Mr. Vogler? You hate me. I like you.
Quite stimulating. – Won’t you kindly leave.
– I shall leave. Good night, madame. Good night,Doctor!Remember in Lyon
when we earned lots of money, bought a country house,
and intended to stop traveling? Then we sold the property
and bought the carriage and horses. That’s when
you started acting mute. Remember the grand duke in Köten
who was so taken by me that he promised to recommend us
to His Majesty in Sweden? You thought I’d been unfaithful,
and you gave the duke a thrashing. We sat in prison for two months
until he forgave us. He was very magnanimous and promised to recommend us
to the Swedish court anyway. Do you think he did? No, I don’t think so either. I hate them. I hate their faces, their bodies, their movements, their voices. But I get frightened too,
and then I lose my power. What if I left you? Go on, if you want. It makes no difference. Albert… Emanuel… Vogler. You came after all. What are you going to do? It wasn’t my doing. It was him who seduced me. Are you going to strike me? No, you wouldn’t dare.
You’re a coward. It’s bleeding. Forgive me. I’m sorry. No. Don’t go. We thank you for your applause and hope you’re enjoying
our little tricks. And now,
for an unprecedented number that’s won worldwide acclaim wherein Mr. Vogler’s extraordinary
powers give even more tangible proof of the diabolical powers
behind our world order. Will one of the ladies
step forward? A woman of pure heart
and beautiful thoughts. Madame Chief of Police? This is the absolute and unprecedented
moment of truth. Through the power
of these magnets, Mrs. Starbeck will be freed
of all pretense, and every word she utters
will be the purest truth. Mrs. Starbeck, how much pocket money
does your husband give you? I object to this prank! Just a moment, sir. Don’t forget
this is in the service of science. What year did you marry? I’m not married.
How frightful! I’m far too young! – You’re not married?
– Mr. Starbeck is a carrot. Stop this disgraceful performance! He goes to a whorehouse
every Saturday. He eats like a pig
and farts at the table. Didn’t you hear me?
Stop her! He wears a wig.
He’s smelly and repulsive. Couldn’t you at least think
of our poor children? I’ve often wondered how many of them
are really Starbeck’s, though a few
are indeed stupid and ugly. Mr. Starbeck is a pig! I must go home at once.
I have a roast in the oven. You stay, dear. You need a little diversion. I didn’t say anything silly, did I? These magicians are remarkable. You’ll be home for dinner,
won’t you? I’m not a spiteful woman.
You mustn’t think that. I can see myself out. Our final number is called
the Invisible Chain. Would one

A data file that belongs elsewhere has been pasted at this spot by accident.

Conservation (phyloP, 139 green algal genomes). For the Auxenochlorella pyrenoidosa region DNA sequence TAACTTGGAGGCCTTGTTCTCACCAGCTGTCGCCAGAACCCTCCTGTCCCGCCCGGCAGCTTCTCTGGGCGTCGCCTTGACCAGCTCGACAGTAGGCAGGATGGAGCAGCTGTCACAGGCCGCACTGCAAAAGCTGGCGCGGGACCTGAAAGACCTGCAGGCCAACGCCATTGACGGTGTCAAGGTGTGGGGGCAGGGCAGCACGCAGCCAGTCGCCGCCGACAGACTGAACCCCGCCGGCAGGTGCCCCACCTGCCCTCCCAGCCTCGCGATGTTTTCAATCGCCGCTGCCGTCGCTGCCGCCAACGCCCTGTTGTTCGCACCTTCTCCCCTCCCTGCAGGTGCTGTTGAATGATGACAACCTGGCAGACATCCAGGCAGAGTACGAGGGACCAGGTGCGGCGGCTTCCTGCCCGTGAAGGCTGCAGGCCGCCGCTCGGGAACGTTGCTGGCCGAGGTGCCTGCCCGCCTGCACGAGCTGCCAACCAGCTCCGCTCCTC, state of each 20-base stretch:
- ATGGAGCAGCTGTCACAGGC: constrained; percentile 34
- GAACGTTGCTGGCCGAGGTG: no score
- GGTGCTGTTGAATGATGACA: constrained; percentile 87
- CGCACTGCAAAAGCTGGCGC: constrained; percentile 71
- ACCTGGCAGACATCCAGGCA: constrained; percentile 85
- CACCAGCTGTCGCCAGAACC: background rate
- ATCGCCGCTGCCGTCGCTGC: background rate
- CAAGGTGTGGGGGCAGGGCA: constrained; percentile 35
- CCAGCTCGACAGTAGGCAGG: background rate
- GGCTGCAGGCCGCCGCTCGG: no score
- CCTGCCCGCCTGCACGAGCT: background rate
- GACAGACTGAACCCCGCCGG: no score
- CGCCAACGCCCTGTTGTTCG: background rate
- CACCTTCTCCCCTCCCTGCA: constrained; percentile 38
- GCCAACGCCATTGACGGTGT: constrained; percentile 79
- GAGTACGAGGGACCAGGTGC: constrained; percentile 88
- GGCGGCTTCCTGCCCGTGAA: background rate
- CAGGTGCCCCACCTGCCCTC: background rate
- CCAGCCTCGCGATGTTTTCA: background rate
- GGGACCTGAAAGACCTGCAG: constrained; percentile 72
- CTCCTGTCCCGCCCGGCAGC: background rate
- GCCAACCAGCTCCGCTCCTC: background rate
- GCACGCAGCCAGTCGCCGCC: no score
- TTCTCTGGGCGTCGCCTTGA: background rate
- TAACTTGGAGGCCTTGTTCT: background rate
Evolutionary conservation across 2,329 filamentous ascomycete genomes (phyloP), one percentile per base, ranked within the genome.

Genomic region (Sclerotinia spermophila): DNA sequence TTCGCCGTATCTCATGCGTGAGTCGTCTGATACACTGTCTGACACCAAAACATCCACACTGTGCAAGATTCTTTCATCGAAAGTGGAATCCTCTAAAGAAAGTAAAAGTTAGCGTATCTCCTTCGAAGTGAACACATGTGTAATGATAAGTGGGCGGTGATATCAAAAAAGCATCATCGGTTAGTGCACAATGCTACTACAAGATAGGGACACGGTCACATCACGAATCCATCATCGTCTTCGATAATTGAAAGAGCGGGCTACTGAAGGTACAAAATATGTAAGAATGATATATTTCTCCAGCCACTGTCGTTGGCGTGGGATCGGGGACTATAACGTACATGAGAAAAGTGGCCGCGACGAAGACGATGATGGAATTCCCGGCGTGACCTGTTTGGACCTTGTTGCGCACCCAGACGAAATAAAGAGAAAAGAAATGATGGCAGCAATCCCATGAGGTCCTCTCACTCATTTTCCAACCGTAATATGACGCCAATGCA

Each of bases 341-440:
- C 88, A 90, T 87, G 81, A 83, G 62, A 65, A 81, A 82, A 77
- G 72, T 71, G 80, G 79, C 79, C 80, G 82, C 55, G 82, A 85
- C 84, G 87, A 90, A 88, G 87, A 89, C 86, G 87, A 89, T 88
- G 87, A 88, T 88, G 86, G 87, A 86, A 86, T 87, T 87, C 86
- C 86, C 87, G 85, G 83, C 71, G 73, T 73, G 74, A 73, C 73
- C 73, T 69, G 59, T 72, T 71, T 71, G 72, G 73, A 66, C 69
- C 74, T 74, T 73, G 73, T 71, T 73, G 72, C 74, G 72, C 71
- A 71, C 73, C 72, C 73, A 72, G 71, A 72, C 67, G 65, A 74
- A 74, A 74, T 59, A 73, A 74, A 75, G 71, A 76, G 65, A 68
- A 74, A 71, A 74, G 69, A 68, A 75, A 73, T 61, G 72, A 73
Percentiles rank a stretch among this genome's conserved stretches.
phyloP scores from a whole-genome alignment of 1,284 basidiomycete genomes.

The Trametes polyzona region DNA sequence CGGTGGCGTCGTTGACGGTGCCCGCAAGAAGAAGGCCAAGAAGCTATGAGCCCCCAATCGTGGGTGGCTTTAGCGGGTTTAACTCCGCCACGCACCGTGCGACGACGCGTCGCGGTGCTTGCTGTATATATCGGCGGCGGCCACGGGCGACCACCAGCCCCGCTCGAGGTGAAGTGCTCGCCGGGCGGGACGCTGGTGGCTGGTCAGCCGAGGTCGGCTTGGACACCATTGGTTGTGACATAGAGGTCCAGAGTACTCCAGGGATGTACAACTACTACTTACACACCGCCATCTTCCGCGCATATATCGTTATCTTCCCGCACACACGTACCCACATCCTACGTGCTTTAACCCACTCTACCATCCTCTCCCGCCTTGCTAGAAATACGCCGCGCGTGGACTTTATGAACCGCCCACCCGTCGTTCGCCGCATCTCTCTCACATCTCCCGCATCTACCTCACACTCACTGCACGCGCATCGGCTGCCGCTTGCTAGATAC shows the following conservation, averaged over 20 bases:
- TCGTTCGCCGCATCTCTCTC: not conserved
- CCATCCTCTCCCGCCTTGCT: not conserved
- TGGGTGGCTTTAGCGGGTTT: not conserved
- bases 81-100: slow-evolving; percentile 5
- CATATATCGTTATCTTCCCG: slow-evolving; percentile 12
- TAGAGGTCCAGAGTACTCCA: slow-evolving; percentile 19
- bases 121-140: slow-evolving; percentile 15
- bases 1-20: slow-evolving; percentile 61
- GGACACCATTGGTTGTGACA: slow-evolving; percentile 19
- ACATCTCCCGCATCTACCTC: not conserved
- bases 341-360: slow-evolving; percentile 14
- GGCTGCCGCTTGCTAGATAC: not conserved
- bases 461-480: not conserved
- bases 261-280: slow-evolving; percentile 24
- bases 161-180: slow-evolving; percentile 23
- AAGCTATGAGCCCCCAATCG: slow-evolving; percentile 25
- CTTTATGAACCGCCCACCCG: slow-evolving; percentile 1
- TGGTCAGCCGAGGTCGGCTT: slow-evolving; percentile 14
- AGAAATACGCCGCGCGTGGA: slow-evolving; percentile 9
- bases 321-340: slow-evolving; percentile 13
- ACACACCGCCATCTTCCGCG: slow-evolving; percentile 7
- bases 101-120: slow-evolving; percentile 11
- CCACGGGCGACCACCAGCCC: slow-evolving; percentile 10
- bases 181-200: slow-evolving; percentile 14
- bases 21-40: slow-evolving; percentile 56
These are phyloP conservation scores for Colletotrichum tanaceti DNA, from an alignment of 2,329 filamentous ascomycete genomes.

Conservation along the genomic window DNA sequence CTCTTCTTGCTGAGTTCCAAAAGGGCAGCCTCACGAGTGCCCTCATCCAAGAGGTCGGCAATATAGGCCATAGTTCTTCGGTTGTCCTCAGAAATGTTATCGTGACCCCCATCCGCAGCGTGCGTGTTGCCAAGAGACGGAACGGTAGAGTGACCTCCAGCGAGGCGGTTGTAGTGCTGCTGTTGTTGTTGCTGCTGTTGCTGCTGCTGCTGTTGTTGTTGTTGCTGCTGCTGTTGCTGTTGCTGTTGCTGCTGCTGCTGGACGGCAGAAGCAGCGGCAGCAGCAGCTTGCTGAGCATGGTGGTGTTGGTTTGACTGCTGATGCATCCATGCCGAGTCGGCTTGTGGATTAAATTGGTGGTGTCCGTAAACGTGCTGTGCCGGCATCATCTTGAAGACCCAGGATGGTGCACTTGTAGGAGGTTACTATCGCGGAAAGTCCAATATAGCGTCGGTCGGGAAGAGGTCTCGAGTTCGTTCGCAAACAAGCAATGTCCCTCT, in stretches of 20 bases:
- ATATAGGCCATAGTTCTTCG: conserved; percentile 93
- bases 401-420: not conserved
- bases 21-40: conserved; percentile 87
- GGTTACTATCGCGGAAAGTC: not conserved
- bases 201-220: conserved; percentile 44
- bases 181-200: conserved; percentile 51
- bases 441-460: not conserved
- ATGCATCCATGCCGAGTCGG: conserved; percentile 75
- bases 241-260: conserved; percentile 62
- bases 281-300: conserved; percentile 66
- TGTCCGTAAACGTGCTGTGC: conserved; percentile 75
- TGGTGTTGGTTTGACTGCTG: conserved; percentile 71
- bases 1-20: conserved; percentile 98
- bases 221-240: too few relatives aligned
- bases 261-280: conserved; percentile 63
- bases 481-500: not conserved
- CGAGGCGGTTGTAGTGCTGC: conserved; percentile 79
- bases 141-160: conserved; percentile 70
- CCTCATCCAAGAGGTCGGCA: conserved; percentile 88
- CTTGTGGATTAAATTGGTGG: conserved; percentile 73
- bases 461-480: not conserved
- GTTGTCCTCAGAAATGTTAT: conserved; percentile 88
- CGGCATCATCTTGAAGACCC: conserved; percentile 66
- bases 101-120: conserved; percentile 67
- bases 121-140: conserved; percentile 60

of the gentlemen volunteer? The stronger the better. Antonsson. – I’d rather not, sir.
– It’s an order. Bravo, my good man. Nothing dangerous,
nothing harmful. Just breathe calmly. Antonsson is a colossus, but his physical might is nothing compared to
Mr. Vogler’s spiritual power. Assistant, bind that man
in the invisible chains. Your hands are chained together… and your feet are also bound. And the chains
are fastened to the wall. After him! The man is dead.
No doubt about it. My report will emphasize
that Antonsson bears little or no guilt in this matter. Nor can any penalty be expected,
as no relative has pressed charges. Should that change, the matter
will be carefully investigated, with special attention
to any claims against Mr. Vogler in connection
with his activities here, claims that could amount
to considerable sums. Any objections? If no one finds cause to challenge
the aforementioned report, the case will be closed. May I ask what all that means? It means that you can go to hell —
if you so please, Mr. Tubal. I thank you for your advice, sir. But what happens to Vogler? Pursuant to the statute re autopsies
in private and public institutions, an autopsy will be performed
on the said Vogler in accordance with the decision of Medical Adviser Vergérus
and myself. Said autopsy will be performed
at once at the city’s expense and in the service of science. We’re very grateful. I thought you would be. Then it’s time to carry
Mr. Vogler up to the attic, where the autopsy will take place. For scientific reasons, Mr. Vergérus
wishes to begin as soon as possible. Like at executions? Perhaps so. We can take him up
in that black trunk you’re sitting on. Should Mrs. Vogler have difficulty
earning a livelihood, I can recommend an excellent house
where I enjoy some influence. I appreciate your concern. My wife had some amusing ideas,
don’t you think?So we carried the coffin
up to the attic.The medical adviser
and the police chief came in and lifted Vogler’s body up
onto a big table and started undressing him. What are they actually doing? They cut up the body,
pull out the innards, cut off the head,
and peek into the brain. Blood gushes everywhere. Just think if he woke up,
rose up from under the knife, got off the table,
and came downstairs. Just think if he came in and looked
at us with bloody eye sockets. There he is!
– Don’t say that! Don’t be afraid, Sanna.